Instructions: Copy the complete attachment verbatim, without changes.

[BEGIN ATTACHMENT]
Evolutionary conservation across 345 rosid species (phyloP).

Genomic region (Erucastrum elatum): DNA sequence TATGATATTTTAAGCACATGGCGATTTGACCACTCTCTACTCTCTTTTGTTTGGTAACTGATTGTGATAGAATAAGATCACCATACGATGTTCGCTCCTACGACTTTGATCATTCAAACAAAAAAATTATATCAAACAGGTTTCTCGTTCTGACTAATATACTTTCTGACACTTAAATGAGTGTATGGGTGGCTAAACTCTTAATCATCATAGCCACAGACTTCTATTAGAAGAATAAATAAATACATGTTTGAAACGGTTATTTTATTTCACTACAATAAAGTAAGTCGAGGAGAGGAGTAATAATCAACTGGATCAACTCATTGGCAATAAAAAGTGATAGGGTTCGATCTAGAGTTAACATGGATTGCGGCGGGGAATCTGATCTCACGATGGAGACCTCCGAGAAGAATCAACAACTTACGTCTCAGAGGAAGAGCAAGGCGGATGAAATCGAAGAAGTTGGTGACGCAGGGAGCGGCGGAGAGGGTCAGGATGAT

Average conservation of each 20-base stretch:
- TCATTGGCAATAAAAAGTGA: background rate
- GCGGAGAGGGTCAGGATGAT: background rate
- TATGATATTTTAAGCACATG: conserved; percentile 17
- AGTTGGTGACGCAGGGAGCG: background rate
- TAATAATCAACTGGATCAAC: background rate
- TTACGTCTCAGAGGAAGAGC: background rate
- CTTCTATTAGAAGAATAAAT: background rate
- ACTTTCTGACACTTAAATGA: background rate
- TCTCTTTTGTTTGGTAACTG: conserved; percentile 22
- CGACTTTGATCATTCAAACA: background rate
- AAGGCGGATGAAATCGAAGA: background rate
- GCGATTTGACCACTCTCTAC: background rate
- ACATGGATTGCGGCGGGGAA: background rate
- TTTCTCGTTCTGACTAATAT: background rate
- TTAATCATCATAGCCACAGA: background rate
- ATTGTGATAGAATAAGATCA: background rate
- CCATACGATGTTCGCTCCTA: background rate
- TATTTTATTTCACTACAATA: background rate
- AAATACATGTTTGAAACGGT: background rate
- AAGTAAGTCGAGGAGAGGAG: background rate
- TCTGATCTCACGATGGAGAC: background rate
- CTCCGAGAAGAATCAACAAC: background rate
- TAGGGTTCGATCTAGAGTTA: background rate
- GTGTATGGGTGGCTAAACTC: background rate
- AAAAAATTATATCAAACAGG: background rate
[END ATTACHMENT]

Evolutionary conservation across 345 rosid species (phyloP).

Genomic region (Erucastrum elatum): DNA sequence TATGATATTTTAAGCACATGGCGATTTGACCACTCTCTACTCTCTTTTGTTTGGTAACTGATTGTGATAGAATAAGATCACCATACGATGTTCGCTCCTACGACTTTGATCATTCAAACAAAAAAATTATATCAAACAGGTTTCTCGTTCTGACTAATATACTTTCTGACACTTAAATGAGTGTATGGGTGGCTAAACTCTTAATCATCATAGCCACAGACTTCTATTAGAAGAATAAATAAATACATGTTTGAAACGGTTATTTTATTTCACTACAATAAAGTAAGTCGAGGAGAGGAGTAATAATCAACTGGATCAACTCATTGGCAATAAAAAGTGATAGGGTTCGATCTAGAGTTAACATGGATTGCGGCGGGGAATCTGATCTCACGATGGAGACCTCCGAGAAGAATCAACAACTTACGTCTCAGAGGAAGAGCAAGGCGGATGAAATCGAAGAAGTTGGTGACGCAGGGAGCGGCGGAGAGGGTCAGGATGAT

Average conservation of each 20-base stretch:
- TCATTGGCAATAAAAAGTGA: background rate
- GCGGAGAGGGTCAGGATGAT: background rate
- TATGATATTTTAAGCACATG: conserved; percentile 17
- AGTTGGTGACGCAGGGAGCG: background rate
- TAATAATCAACTGGATCAAC: background rate
- TTACGTCTCAGAGGAAGAGC: background rate
- CTTCTATTAGAAGAATAAAT: background rate
- ACTTTCTGACACTTAAATGA: background rate
- TCTCTTTTGTTTGGTAACTG: conserved; percentile 22
- CGACTTTGATCATTCAAACA: background rate
- AAGGCGGATGAAATCGAAGA: background rate
- GCGATTTGACCACTCTCTAC: background rate
- ACATGGATTGCGGCGGGGAA: background rate
- TTTCTCGTTCTGACTAATAT: background rate
- TTAATCATCATAGCCACAGA: background rate
- ATTGTGATAGAATAAGATCA: background rate
- CCATACGATGTTCGCTCCTA: background rate
- TATTTTATTTCACTACAATA: background rate
- AAATACATGTTTGAAACGGT: background rate
- AAGTAAGTCGAGGAGAGGAG: background rate
- TCTGATCTCACGATGGAGAC: background rate
- CTCCGAGAAGAATCAACAAC: background rate
- TAGGGTTCGATCTAGAGTTA: background rate
- GTGTATGGGTGGCTAAACTC: background rate
- AAAAAATTATATCAAACAGG: background rate